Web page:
Rookie quarterback Ryan Tannehill looks to bounce back from a horrible performance in his Dolphins debut, and the visiting Raiders try to regroup Sunday after their special teams play cost them dearly in their first game.
Following a winless preseason, the Dolphins began 2012 with a 30-10 loss at Houston last Sunday. Tannehill, the eighth overall pick in April's draft, threw three interceptions - all in less than a six-minute span in the second quarter - with no touchdown passes while getting sacked three times.
Tannehill completed 55.6 percent of his passes (20 for 36) for 219 yards, and the Dolphins rushed for only 79 yards, held the ball for nearly 10 minutes less than the Texans and fumbled three times - losing one.
"We've got a lot of work to do," rookie coach Joe Philbin said. "Hopefully they accept responsibility, as did I. I didn't coach the game well enough, nor did they play well enough for us to earn a victory. That's my responsibility, and their responsibility."
Philbin knows Tannehill is going to go through some growing pains, and he tried to remain positive Monday even after the rookie posted a quarterback rating of 39.0 - the second-worst by a Dolphin since 2007.
"There were some good throws," Philbin said. "He did some good things, there's no question about it. It wasn't like he got flustered. It wasn't like you saw a ton of bad decisions. ... There are some good pictures of him throwing the ball accurately and moving nicely in the pocket."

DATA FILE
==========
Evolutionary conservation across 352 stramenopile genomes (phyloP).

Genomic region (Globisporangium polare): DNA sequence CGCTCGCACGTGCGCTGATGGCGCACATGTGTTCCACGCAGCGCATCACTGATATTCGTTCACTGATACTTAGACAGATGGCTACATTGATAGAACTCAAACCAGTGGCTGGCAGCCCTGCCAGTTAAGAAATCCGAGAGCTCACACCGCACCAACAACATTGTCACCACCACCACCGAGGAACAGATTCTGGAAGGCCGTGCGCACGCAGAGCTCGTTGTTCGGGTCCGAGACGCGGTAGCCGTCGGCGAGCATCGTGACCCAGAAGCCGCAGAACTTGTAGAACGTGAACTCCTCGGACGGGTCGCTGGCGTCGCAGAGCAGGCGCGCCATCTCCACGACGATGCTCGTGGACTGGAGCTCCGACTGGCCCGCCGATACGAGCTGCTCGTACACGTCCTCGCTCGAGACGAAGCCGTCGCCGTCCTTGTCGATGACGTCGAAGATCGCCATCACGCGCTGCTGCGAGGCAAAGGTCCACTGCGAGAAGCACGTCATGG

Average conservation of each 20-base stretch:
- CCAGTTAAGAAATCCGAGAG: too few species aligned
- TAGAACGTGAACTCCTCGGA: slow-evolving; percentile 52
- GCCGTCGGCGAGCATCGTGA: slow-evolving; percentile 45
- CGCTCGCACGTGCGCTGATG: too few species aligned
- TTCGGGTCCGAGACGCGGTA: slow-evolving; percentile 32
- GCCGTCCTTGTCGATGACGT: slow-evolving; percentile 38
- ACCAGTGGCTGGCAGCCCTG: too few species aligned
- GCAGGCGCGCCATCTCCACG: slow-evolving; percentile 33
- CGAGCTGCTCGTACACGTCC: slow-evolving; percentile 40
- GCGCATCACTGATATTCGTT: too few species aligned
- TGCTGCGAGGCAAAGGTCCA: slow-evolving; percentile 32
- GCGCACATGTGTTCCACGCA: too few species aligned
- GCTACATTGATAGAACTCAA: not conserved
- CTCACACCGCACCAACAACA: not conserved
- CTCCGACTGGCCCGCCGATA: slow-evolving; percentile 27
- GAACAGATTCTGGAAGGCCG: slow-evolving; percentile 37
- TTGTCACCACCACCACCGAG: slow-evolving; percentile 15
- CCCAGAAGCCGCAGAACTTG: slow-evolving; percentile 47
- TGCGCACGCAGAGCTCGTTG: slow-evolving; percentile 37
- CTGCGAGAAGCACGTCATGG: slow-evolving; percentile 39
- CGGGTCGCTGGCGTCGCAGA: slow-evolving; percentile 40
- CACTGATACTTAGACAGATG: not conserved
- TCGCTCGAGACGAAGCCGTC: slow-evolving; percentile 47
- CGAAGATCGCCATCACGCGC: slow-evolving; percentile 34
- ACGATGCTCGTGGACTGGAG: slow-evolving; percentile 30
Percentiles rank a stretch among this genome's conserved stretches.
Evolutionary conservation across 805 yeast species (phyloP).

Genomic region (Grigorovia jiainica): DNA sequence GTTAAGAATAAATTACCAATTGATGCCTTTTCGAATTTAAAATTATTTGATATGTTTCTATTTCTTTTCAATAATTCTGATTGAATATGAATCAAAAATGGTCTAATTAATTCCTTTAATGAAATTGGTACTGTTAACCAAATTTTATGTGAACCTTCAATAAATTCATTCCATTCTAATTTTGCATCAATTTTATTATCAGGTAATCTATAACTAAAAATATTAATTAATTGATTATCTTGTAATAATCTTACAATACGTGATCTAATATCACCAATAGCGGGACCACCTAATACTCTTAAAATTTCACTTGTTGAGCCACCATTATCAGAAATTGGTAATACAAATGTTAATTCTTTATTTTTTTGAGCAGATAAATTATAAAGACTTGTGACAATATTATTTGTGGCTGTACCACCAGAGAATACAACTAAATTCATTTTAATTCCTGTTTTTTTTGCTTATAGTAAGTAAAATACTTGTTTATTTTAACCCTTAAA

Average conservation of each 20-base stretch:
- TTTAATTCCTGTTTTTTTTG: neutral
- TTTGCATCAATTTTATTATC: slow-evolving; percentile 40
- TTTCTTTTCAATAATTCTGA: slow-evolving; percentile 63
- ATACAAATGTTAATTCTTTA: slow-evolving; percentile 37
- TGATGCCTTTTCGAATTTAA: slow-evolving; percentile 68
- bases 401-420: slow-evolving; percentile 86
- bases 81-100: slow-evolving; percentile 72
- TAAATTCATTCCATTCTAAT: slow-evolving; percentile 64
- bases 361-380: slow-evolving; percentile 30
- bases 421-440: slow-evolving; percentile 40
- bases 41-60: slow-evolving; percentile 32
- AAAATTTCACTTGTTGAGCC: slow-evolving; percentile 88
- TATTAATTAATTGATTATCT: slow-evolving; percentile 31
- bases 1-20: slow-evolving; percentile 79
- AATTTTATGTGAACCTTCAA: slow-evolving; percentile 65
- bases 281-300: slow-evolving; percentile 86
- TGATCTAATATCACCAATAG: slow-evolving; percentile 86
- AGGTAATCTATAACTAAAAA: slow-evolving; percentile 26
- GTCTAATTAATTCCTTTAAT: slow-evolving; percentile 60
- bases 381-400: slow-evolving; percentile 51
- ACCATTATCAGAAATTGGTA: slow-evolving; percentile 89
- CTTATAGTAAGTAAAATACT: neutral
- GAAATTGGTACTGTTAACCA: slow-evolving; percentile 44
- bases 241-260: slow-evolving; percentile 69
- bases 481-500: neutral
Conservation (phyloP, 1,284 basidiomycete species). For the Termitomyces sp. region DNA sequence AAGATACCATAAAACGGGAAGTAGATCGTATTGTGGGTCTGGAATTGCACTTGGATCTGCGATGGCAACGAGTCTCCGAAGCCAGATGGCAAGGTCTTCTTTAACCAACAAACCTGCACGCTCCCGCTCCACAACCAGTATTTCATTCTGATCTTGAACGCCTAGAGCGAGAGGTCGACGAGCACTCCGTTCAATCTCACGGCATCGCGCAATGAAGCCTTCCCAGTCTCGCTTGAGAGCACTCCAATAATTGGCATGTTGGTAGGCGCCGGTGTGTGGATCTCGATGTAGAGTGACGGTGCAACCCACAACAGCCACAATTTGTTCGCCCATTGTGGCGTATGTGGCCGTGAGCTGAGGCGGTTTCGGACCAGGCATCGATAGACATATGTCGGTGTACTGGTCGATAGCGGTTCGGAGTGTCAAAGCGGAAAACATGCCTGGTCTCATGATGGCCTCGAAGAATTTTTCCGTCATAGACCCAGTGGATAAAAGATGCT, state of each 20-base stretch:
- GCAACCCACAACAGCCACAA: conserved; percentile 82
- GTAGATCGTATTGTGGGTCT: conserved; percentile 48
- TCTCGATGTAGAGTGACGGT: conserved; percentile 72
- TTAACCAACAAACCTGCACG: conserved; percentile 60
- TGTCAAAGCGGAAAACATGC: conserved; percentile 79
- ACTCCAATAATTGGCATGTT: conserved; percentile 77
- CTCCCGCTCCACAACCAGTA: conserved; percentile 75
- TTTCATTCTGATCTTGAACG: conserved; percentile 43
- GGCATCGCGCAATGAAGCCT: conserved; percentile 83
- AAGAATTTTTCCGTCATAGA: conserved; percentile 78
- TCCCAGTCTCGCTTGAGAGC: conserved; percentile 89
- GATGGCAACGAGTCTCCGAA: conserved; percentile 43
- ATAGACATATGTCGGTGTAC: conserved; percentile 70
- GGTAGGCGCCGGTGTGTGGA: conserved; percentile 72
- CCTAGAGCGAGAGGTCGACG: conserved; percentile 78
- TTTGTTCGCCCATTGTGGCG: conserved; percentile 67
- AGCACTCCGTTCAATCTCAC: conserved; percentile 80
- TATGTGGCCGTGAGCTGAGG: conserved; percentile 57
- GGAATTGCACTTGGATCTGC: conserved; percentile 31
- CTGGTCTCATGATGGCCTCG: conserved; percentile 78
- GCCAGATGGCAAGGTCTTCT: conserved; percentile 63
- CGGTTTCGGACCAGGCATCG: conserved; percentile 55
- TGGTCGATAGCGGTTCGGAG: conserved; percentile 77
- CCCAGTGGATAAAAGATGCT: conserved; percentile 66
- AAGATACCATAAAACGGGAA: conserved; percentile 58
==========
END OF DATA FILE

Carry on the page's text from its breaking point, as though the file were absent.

Two of Tannehill's interceptions came on batted balls at the line of scrimmage, and he had four total passes knocked down.
"Anytime you turn the ball over, you can't be happy with yourself, regardless of how they happened," Tannehill said. "It's not good. You can't turn the ball over. You put your defense in a bad situation and ultimately it led to a lot of points for them."
Oakland's play on special teams led to plenty of points for San Diego in Monday night's 22-14 home loss.
After Pro Bowl long snapper Jon Condo suffered a concussion, his duties were passed on to Travis Goethel, a backup linebacker who mostly plays on special teams and hadn't snapped a ball in a game since high school.
The lack of experience showed as Goethel botched two snaps to punter Shane Lechler, who failed each time to get a kick off. Lechler also had a punt blocked, and those errors led to three field goals for the Chargers.
"That falls on me," rookie coach Dennis Allen said. "I've got to do a better job of making sure we're prepared for all those different situations."
Oakland, which signed long snapper Nick Guess on Wednesday in case Condo can't play, seemed to be well prepared in other facets of the game. The Raiders outgained the Chargers 321-258 and the defense held them to one TD in five trips to the red zone.
On the offensive side of the ball, Carson Palmer completed 32 of 46 passes for 297 yards and a touchdown while not throwing an INT. Running back Darren McFadden was held to 32 yards on 15 carries, but he caught a career-high 13 passes for 86 yards.
Oakland is expected to have second-year receiver Denarius Moore available after he sat out Monday due to lingering effects from a hamstring injury suffered in June. Moore, who led the Raiders last season with five touchdown receptions and was second with 618 yards, practiced Wednesday.
"He looked like Denarius of old," Palmer said. "He made a couple phenomenal catches. His burst was there last week, it's just I think more conditioning, really getting in practice. There's a totally different type of shape."
Fellow receiver Jacoby Ford, though, is out after having surgery Tuesday on his left foot, which he injured Aug. 17 in an exhibition game.
Miami has won three straight and six of seven in this series. The Dolphins jumped out to a 34-0 lead at home en route to a 34-14 victory in the last matchup Dec. 4.
"Every year is a new year so I don't really pay a whole lot of attention to that," Allen said. "... We have 15 more (games) that we're guaranteed and we're going to try to get better every week."